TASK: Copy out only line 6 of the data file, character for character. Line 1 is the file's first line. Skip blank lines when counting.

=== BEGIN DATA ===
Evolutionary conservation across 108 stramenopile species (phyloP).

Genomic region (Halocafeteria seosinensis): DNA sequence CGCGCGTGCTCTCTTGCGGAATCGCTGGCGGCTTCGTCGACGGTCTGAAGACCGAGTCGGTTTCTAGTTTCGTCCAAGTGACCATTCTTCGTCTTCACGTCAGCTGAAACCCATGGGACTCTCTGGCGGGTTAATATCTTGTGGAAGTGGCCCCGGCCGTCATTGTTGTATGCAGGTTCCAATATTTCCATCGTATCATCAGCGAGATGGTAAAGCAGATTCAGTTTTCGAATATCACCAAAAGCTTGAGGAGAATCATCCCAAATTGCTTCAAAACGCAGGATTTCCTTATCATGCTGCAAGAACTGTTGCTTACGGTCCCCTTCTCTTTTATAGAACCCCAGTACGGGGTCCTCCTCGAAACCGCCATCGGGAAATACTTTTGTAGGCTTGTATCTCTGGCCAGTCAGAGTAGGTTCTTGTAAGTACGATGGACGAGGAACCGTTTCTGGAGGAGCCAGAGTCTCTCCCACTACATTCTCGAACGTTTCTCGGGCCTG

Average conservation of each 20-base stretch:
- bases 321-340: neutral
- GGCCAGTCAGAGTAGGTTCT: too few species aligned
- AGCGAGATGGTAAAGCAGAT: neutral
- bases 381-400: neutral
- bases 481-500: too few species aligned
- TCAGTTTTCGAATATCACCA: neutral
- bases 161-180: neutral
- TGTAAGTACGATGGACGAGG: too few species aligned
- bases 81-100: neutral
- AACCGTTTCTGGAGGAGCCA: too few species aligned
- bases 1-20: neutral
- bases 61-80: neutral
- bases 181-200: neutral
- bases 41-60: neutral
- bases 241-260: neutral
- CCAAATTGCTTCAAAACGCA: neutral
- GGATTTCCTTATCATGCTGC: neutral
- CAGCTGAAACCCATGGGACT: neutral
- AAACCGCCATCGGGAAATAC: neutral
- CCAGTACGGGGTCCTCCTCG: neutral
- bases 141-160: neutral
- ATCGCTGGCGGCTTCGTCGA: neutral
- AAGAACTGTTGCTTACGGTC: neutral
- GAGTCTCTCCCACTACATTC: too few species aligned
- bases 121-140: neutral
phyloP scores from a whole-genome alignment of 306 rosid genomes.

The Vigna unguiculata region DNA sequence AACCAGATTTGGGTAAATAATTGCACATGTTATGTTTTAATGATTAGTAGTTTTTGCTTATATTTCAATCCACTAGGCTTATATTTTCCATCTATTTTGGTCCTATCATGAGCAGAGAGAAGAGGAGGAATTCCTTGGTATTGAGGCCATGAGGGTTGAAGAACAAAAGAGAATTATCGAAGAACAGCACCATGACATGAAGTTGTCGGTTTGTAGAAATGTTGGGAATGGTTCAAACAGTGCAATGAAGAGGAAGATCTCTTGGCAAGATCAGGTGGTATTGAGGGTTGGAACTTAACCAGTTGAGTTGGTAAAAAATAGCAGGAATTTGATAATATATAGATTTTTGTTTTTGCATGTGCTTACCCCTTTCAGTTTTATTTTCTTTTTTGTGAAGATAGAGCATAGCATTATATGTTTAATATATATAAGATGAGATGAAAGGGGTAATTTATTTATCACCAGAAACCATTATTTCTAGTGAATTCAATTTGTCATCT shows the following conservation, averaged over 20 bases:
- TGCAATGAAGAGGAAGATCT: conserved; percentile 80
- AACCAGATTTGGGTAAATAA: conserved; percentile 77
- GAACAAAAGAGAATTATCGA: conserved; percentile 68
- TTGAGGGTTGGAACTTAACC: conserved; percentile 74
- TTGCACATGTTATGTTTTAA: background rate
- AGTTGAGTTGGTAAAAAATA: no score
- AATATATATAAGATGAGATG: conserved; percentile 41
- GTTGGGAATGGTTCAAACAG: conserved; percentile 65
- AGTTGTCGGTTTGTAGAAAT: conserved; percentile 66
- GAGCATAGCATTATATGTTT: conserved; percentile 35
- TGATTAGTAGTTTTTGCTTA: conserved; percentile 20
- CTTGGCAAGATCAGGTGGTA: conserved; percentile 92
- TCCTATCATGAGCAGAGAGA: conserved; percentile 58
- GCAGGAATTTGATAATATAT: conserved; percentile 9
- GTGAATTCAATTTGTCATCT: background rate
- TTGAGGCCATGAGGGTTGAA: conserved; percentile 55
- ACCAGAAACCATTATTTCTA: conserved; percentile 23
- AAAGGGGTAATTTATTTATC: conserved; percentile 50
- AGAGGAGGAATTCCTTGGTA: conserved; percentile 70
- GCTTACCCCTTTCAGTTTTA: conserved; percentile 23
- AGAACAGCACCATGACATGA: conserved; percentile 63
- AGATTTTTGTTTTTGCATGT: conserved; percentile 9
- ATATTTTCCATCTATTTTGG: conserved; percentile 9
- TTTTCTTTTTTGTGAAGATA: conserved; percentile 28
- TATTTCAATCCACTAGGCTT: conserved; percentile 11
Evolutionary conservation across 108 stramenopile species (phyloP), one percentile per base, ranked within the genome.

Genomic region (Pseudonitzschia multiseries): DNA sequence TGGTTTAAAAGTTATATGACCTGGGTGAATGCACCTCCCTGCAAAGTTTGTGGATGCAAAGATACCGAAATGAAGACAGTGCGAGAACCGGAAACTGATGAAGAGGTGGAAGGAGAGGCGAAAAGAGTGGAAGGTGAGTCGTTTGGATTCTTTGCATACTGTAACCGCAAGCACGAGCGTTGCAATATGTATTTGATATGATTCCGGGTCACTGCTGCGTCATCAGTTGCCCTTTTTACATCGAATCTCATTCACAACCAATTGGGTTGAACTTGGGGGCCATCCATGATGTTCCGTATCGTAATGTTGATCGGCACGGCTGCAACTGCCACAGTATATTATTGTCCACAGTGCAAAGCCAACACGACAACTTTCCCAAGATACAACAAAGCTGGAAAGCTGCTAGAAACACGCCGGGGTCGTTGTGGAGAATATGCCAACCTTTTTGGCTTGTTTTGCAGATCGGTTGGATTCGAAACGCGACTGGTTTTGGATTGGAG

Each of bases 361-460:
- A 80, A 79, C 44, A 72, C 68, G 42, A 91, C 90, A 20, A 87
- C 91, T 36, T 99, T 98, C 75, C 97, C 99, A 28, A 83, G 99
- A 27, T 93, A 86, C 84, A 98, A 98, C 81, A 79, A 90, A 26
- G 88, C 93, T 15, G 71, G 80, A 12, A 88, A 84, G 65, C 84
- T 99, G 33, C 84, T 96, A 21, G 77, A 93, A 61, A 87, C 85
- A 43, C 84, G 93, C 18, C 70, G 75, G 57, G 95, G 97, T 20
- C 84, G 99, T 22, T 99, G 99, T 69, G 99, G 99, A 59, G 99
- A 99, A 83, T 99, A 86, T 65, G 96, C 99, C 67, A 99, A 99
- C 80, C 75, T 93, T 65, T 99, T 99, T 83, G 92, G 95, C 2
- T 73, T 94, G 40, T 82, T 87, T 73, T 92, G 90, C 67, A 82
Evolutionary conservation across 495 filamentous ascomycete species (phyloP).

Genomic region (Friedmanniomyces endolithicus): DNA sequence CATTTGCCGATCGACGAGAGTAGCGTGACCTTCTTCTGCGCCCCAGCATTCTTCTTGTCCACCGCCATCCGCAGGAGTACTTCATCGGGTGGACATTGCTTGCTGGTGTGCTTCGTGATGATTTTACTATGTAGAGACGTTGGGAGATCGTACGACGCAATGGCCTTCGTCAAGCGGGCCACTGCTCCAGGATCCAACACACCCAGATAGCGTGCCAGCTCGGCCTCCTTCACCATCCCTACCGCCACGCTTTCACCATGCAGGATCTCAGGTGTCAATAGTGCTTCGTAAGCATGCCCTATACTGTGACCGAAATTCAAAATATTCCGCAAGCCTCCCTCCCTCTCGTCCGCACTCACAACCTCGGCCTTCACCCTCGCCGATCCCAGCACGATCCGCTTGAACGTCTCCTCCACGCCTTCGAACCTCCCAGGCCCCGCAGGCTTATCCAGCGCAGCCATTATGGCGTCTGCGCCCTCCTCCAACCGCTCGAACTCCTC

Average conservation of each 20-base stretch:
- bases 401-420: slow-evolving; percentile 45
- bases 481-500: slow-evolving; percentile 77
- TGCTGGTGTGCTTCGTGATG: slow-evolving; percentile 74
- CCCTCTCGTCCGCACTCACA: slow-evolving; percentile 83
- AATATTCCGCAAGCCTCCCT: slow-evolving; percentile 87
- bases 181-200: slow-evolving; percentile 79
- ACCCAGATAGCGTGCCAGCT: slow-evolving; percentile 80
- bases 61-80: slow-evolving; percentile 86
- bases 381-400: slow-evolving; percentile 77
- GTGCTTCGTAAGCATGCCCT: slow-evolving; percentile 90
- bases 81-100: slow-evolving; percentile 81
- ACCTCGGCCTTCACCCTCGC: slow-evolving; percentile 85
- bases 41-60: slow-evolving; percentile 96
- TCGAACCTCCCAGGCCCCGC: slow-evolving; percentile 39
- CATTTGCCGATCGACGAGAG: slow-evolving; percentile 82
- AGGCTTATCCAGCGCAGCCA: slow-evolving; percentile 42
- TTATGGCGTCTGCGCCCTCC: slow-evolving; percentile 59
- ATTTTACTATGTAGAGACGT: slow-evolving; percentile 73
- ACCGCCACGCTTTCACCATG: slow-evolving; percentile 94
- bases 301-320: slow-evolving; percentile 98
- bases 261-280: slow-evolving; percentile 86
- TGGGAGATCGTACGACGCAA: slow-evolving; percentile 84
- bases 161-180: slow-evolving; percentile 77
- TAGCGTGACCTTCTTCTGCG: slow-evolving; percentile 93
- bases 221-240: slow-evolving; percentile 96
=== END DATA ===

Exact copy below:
- AGCGAGATGGTAAAGCAGAT: neutral